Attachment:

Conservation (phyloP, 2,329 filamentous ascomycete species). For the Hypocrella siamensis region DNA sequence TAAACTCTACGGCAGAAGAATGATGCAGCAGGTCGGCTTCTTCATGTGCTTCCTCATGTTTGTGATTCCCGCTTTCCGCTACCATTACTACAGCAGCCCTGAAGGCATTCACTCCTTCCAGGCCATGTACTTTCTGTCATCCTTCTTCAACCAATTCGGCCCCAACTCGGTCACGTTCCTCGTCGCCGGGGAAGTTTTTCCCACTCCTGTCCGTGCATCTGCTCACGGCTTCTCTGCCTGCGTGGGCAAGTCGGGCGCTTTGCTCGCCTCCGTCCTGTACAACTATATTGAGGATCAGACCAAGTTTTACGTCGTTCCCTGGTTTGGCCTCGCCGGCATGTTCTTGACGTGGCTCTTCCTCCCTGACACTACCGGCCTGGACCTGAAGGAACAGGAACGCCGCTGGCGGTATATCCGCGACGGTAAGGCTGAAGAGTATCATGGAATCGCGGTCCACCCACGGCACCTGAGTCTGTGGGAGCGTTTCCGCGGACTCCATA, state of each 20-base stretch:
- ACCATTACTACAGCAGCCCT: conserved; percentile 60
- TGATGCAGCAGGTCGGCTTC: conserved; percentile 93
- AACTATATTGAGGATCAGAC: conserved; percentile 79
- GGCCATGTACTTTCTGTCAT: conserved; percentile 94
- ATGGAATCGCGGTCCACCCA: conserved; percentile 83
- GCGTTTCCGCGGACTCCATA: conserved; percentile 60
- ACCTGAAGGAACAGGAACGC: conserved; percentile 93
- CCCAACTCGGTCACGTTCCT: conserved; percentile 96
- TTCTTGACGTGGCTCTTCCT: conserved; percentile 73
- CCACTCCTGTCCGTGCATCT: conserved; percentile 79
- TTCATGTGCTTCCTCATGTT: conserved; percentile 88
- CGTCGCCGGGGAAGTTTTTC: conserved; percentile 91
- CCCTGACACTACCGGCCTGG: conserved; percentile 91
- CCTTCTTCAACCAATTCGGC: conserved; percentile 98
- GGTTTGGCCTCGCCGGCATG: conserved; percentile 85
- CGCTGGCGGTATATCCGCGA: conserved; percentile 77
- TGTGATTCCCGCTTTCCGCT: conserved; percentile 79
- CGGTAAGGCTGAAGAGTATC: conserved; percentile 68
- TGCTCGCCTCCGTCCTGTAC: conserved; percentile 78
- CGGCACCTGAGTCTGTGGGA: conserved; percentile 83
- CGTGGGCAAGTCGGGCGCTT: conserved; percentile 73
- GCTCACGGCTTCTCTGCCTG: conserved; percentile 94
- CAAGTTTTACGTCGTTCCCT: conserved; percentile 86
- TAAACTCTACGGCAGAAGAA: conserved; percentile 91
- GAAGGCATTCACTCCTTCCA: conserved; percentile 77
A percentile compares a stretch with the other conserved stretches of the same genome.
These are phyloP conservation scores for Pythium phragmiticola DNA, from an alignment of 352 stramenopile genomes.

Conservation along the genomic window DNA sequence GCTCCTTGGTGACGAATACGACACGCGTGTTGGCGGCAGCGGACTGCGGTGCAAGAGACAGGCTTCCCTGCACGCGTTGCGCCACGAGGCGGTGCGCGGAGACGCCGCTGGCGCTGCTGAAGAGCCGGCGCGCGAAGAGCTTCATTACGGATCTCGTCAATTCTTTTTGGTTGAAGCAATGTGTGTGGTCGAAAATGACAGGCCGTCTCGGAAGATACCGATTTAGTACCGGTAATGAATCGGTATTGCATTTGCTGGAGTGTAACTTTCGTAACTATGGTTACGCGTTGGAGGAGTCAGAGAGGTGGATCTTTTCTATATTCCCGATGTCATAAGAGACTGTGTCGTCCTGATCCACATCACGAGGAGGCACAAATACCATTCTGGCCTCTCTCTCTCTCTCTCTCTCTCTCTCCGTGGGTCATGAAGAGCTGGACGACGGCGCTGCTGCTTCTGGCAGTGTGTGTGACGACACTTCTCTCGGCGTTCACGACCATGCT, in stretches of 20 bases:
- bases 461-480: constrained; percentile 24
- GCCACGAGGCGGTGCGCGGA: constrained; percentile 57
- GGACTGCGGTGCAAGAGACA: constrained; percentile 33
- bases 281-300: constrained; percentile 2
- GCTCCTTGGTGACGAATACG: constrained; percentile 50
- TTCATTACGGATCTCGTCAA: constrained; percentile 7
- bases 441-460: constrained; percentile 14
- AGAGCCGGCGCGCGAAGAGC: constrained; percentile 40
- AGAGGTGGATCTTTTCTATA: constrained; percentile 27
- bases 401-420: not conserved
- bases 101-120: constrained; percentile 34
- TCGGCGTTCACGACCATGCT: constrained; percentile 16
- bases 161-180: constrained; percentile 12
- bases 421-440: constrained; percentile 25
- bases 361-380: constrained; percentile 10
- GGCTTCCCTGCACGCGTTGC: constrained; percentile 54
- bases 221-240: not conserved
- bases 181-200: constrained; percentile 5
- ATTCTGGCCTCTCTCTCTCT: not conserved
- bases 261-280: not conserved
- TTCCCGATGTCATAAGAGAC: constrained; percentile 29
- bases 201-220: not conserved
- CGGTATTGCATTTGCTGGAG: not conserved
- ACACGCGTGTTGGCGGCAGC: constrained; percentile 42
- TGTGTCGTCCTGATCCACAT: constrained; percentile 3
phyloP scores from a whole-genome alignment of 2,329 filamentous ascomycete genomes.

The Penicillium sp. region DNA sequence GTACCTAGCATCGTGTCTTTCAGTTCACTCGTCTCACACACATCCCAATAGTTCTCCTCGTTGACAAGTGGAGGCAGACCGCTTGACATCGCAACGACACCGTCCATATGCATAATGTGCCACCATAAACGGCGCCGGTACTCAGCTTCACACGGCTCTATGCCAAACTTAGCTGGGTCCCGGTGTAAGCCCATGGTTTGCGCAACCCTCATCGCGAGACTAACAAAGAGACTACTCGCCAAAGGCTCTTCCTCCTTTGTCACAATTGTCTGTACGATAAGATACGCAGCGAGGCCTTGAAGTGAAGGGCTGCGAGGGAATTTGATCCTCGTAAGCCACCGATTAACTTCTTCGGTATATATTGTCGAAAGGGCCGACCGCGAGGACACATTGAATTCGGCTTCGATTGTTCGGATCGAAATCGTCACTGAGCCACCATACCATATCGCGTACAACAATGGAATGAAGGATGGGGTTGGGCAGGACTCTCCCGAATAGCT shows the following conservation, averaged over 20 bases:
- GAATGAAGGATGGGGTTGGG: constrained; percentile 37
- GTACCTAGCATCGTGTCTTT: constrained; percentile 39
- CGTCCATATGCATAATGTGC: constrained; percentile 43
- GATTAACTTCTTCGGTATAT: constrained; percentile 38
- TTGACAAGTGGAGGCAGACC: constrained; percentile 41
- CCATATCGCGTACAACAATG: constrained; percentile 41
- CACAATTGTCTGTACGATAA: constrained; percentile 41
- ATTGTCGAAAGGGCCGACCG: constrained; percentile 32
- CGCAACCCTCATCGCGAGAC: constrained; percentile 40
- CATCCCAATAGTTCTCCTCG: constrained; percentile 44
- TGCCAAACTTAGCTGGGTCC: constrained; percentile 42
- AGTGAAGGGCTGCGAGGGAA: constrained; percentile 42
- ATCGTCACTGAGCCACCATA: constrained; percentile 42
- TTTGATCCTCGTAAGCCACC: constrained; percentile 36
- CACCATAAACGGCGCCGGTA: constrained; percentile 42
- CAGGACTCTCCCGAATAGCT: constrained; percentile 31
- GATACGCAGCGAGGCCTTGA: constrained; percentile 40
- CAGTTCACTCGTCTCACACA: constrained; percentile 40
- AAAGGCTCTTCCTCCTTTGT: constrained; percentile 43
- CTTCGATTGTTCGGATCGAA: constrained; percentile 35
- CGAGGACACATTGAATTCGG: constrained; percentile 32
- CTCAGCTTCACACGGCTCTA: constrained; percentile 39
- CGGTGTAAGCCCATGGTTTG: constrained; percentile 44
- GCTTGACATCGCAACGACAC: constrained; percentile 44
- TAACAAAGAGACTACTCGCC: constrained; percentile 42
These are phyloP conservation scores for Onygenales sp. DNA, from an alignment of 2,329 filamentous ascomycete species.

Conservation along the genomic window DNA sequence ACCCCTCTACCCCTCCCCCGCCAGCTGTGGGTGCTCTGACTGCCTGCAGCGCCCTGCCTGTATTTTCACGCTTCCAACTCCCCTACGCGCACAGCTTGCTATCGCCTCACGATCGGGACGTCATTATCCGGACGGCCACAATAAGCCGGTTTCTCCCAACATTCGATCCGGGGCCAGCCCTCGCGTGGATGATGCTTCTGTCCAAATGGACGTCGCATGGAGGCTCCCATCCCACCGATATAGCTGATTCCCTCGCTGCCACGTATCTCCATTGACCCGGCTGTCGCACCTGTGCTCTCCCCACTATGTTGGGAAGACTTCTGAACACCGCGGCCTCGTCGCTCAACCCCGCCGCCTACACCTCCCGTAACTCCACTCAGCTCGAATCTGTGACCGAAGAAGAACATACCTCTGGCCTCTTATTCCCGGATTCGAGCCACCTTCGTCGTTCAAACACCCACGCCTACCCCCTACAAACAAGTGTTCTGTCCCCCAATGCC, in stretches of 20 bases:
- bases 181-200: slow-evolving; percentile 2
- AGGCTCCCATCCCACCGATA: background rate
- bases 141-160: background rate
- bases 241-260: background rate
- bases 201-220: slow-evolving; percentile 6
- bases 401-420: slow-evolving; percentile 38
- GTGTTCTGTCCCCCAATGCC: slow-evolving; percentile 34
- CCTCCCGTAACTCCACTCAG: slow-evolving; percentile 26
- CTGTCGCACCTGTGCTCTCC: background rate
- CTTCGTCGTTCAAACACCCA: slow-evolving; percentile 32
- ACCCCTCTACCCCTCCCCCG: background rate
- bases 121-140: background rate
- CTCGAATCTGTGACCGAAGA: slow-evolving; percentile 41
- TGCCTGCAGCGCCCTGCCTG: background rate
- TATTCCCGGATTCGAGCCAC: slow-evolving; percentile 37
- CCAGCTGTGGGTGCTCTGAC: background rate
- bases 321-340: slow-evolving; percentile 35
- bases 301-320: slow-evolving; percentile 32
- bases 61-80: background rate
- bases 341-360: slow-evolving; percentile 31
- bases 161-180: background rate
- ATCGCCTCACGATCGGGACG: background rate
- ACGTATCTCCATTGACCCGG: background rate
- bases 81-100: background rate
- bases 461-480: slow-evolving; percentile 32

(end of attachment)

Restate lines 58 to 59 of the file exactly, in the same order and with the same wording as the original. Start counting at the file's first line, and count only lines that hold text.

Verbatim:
- GTACCTAGCATCGTGTCTTT: constrained; percentile 39
- CGTCCATATGCATAATGTGC: constrained; percentile 43